But I also try to organize my reading to include titles that might have a bit of a broader appeal—titles that are useful in discipleship, for evangelism, towards personal sanctification, and for pastoral insight. I want to tell you about four that I've finished fairly recently, taking a couple sentences to make the case why you should read it, and providing a representative quote. Maybe a long one. We'll go one at a time, so more posts coming over the next few days, but we'll start with my favorite.
A Sure Guide to Heaven, by Joseph Alleine
This is basically an evangelistic tract, before the gospel had to fit on a 6-panel leaflet, targeted to people who assumed they were Christians because of their baptism and their religiosity. Punchy and quotable, this is one of the most readable and enjoyable of the Puritan Paperbacks. Alleine just brutalizes the non-lordship view of "conversion"—what a friend of mine used to call the "Not So Great Salvation" view. In other words, this isn't a gospel John MacArthur made up:
The unsound convert takes Christ by halves. He is all for the salvation of Christ, but he is not for sanctification. He is for the privileges, but does not appropriate the person of Christ. He divides the offices and benefits of Christ. This is an error in the foundation.
Whoever loves life, let him beware here. It is an undoing mistake, of which you have been often warned, and yet none is more common. Jesus is a sweet Name, but men do not love the Lord Jesus in sincerity. They will not have Him as God offers, "to be a Prince and a Saviour" (Acts v 31). They divide what God has joined, the King and the Priest. They will not accept the salvation of Christ as He intends it; they divide it here. Every man's vote is for salvation from suffering, but they do not desire to be saved from sinning. They would have their lives saved, but still would have their lusts.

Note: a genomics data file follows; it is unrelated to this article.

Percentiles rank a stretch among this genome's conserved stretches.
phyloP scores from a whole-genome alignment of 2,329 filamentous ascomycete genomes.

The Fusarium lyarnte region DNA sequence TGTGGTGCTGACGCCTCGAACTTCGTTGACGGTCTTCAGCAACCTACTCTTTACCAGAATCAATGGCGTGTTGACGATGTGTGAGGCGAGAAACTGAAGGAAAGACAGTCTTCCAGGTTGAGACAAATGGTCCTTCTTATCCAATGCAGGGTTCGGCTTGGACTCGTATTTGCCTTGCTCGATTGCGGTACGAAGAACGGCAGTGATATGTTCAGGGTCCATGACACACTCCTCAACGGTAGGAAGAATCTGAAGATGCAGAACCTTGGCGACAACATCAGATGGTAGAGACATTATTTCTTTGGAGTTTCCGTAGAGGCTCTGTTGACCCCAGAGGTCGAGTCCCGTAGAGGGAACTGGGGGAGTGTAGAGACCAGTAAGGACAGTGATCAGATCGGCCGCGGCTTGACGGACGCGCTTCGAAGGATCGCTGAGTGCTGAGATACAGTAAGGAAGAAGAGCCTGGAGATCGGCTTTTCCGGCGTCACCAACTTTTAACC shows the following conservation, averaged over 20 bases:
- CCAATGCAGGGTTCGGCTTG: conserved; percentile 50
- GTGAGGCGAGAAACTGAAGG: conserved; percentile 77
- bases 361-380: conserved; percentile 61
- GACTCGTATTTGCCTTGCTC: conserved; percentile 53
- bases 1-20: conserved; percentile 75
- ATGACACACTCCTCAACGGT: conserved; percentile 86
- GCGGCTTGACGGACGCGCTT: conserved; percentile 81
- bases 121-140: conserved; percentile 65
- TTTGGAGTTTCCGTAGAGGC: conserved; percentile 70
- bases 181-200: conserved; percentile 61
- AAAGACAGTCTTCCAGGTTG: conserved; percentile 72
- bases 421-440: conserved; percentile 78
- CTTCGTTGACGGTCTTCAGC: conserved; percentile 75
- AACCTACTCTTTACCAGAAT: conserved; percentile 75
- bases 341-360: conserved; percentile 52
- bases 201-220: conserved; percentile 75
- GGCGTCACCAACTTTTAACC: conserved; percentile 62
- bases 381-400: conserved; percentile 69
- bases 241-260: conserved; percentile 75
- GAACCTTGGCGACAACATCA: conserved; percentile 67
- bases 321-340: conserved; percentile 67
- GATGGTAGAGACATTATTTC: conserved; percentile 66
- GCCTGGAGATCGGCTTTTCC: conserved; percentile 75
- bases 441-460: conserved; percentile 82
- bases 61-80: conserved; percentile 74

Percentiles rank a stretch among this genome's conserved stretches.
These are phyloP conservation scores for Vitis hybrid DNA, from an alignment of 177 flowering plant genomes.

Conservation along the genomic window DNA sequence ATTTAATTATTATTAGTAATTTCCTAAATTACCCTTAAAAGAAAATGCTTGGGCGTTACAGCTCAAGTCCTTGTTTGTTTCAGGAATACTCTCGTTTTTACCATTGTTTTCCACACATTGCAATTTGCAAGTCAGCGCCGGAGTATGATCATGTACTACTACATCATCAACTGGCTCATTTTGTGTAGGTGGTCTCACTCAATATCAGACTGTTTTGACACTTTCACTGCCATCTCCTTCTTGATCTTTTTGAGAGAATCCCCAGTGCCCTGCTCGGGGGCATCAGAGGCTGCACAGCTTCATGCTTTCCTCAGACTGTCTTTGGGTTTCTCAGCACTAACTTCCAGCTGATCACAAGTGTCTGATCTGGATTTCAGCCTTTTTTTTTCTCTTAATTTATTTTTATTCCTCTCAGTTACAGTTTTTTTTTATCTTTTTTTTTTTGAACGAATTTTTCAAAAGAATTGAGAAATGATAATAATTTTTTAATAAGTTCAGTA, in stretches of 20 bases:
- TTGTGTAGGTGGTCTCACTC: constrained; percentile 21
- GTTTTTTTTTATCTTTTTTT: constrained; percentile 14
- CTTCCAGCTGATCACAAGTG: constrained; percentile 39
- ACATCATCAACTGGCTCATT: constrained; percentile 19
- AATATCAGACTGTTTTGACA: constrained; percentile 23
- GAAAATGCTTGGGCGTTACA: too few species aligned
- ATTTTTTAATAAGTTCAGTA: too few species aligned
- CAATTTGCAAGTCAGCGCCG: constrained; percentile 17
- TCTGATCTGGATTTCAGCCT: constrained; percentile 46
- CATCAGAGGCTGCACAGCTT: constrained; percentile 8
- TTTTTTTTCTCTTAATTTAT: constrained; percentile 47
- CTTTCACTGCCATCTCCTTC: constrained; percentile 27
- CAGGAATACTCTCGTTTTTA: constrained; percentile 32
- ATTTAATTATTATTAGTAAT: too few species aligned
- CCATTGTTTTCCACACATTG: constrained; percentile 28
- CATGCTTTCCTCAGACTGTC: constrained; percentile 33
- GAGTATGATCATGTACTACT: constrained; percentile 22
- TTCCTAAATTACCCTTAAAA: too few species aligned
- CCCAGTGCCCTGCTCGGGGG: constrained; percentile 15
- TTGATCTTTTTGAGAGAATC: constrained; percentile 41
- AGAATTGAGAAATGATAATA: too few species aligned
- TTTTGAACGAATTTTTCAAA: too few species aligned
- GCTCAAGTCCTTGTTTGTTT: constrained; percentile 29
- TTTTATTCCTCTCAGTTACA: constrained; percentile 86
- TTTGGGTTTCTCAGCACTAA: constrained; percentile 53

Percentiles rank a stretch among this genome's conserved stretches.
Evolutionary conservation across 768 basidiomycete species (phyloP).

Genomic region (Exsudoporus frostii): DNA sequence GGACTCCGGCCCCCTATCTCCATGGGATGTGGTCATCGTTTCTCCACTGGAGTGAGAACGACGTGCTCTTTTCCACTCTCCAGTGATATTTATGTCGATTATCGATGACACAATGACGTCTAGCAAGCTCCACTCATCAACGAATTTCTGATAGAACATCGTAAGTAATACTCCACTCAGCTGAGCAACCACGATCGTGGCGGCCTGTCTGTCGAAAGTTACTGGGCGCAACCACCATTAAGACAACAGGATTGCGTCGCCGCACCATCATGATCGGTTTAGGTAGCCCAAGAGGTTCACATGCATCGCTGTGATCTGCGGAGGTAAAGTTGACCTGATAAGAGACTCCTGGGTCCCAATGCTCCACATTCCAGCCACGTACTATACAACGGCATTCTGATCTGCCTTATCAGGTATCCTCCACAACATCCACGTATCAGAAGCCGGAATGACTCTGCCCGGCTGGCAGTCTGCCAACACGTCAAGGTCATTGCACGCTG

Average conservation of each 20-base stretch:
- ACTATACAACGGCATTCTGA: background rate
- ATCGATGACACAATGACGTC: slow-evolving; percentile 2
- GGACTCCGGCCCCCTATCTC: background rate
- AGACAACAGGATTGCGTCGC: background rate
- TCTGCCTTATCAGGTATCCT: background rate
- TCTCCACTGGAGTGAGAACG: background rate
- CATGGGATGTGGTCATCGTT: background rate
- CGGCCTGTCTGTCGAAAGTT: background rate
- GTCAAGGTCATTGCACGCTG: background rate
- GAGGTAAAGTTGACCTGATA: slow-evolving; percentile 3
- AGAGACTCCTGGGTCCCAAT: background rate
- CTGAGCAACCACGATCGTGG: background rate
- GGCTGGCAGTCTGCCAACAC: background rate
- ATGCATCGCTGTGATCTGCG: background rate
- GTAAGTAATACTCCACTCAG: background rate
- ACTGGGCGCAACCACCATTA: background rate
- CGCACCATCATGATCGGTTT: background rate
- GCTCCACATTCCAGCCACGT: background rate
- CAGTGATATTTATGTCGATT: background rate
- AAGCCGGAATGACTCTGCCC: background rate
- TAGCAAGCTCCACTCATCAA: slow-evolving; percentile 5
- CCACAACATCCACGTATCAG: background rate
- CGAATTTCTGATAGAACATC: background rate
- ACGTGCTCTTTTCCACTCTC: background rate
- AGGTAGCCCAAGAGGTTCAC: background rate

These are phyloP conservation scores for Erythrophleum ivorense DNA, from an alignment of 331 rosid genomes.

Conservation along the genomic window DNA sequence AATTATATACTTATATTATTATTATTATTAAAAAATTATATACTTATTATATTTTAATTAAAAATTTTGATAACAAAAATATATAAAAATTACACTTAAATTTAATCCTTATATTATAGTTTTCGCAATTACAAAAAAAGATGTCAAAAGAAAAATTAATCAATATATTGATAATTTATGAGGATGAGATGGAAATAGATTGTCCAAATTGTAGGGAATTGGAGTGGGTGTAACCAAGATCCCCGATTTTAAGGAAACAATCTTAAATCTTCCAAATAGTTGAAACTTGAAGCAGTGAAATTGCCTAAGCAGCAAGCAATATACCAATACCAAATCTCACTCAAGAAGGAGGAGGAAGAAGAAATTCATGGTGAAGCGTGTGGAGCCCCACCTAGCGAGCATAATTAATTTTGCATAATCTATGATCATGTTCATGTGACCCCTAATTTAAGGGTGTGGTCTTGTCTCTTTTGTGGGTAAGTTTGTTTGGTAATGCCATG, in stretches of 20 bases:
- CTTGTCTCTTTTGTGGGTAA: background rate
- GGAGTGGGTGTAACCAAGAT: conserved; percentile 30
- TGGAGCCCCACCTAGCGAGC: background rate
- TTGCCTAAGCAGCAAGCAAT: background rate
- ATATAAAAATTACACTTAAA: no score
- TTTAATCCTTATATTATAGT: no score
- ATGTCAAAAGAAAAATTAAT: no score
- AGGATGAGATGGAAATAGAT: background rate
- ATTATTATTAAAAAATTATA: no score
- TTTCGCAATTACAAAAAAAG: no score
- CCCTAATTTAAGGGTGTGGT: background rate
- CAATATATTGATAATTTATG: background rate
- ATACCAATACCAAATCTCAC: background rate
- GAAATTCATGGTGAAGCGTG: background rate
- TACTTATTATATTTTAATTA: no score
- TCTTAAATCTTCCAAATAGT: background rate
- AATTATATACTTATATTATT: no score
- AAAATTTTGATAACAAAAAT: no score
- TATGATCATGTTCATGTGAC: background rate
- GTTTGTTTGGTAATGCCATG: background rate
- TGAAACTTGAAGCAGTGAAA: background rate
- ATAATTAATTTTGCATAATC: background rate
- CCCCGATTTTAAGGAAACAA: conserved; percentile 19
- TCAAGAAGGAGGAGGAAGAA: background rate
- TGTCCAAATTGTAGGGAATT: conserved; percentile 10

Indeed, many divide here again; they would be content to have some of their sins destroyed, but they cannot leave the lap of Delilah, or divorce the beloved Herodias. They cannot be cruel to the right eye or right hand. O be infinitely careful here; your soul depends upon it.
The sound convert takes a whole Christ, and takes Him for all intents and purposes, without exceptions, without limitations, without reserve. He is willing to have Christ upon any terms; he is willing to have the dominion of christ as well as deliverance by Christ. He says with Paul, "Lord, what wilt thou have me to do?" Anything, Lord. He sends the blank for Christ to set down His own conditions. (45-46)